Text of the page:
The human wrist is a useful and complicated joint. It can perform strong movements as well as fine intricate ones. It is what is known as a gliding hinge, able to move in different planes.
A wrist fracture, or broken wrist, can cause considerable mobility deficits, heal in abnormal position and alignment, and instigate the onset of arthritis if not treated properly. Treatments for broken wrists can be as varied as the injuries themselves.
Splints are basically supportive braces that immobilize the wrist, but are removable. They can be made of soft materials such as fabric, canvas, leather or types of foam padding. Other splints can be made of the same material that casts are: plaster or fiberglass. Splints can be uniquely created from these materials, or can be available as pre-manufactured splints in various sizes, widths and lengths.
Some splints are made to be slid into place and secured with laces or Velcro straps, while others may require water to activate the materials' hardening process and then are applied with the use of an ace bandage or other wrapping material.
Typically, splints are used in cases where fractures are minimal, non-displaced or as a maintenance device in the later stages of fracture healing.
If the fracture is more complicated or severe than what minimal splinting or wrapping can handle, application of a cast may be required.
A cast is an immobilization device that completely encircles the wrist, hand and forearm. It is typically made of plaster or fiberglass and is rolled onto the wrist over cotton or synthetic padding.
Because a cast is applied with the casting material wet, it allows for a smooth, custom application that will conform to the shapes and curvatures of the hand, wrist and forearm. While wet and pliable, the cast can be molded to form-fit as well as place the wrist in any position desired for maximum fracture immobilization and protection. Once hardened, the cast will not change shape and the position is therefore fixed.
Closed reduction is a procedure that is performed to set the broken bone(s) of the wrist in cases where there is unacceptable position and alignment, displacement, or angulation that is excessive and threatens normal healing and function.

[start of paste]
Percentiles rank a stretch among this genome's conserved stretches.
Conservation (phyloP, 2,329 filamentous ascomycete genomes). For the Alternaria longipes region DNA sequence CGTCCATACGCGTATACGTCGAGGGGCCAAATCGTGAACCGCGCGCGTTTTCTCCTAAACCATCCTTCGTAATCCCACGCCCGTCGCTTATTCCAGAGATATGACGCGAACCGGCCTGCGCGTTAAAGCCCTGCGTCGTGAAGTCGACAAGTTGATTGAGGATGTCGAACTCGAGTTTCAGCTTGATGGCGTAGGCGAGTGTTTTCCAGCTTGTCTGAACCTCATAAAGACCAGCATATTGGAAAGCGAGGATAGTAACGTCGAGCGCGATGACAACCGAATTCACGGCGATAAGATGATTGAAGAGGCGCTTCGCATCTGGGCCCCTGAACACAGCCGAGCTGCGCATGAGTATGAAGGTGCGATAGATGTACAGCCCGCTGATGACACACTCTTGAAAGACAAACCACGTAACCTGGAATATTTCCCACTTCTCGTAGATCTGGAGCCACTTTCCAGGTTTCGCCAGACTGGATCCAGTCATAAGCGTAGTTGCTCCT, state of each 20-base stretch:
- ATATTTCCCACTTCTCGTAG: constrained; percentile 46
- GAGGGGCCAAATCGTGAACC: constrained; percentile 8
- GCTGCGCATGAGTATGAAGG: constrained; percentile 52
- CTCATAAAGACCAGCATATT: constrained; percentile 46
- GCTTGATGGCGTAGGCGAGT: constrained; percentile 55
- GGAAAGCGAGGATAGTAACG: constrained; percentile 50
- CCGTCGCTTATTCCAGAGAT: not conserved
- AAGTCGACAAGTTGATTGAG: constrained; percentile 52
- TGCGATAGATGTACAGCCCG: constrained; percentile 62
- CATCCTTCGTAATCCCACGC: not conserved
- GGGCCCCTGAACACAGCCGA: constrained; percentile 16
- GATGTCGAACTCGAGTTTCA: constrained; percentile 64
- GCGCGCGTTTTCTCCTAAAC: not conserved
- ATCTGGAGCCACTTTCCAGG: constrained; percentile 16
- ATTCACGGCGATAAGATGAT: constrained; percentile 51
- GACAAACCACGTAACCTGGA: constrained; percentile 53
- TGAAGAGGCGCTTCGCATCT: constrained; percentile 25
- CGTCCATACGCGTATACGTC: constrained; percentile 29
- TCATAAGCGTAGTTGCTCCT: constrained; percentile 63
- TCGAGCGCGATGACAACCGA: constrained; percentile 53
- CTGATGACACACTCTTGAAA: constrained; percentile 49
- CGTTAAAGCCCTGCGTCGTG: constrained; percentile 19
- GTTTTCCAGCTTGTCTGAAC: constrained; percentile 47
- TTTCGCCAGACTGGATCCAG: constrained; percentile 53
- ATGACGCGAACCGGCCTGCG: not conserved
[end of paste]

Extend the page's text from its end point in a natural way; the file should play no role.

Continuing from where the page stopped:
Bone-setting is usually performed by a physician or surgeon with the patient under some kind of sedation or anesthesia. Once the desired position and alignment is restored, it is held in place by using a splint or cast.
Closed Reduction with Pin Fixation
Some wrist fractures can be reduced, or set, rather easily, but are of a nature that is too unstable for the position and alignment to be maintained with a cast or splint. In these instances, some type of assistive internal fixation is required.
One of the easier and more common varieties of the treatment type is the use of smooth, stainless steel pins that are drilled into the bone from outside the body to hold the fragments in place. The pins can then be cut off under the skin, or the tips left protruding for removal in an office setting in a few weeks. This technique is often used with splints and casts for additional protection and immobilization.
In cases where fractures are so severe that there are too many fragments to reasonably restore position, or in cases where surgical violation of the area is not in the patient's best interest, the use of an external fixator is often the method of choice.
The external fixator is a device whose components are kept sterile until the wrist has been surgically scrubbed and draped. Two or more large threaded pins are inserted into the second metacarpal bones of the hand, below the index finger, while another two pins are positioned into the forearm bone called the radius, several inches past the fractured wrist towards the elbow.
The entire procedure is performed with special live X-ray called fluoroscopy, to assure proper hardware placement and alignment of the bone fragments.
Using special clamps, a carbon rod is used to connect the pins and span the wrist without touching or violating the area. After proper and maximum reduction, or setting of the wrist, the clamps are tightened, holding the position. The pin insertion sites are dressed with sterile dressings.
Some broken wrists, frequently in the younger population where maximum and early return to activity is imperative, are treated with a surgical procedure which involves opening the wrist, exposing the fracture, reducing it, and applying a metallic plate onto the bone over the fracture and securing with multiple screws.
The plate can be inserted over the dorsal, back-side of the wrist, or volar, palm-side, depending on the fracture type and type of immobilization needed. The plate is typically not removed after healing and is rarely bothersome when left in place.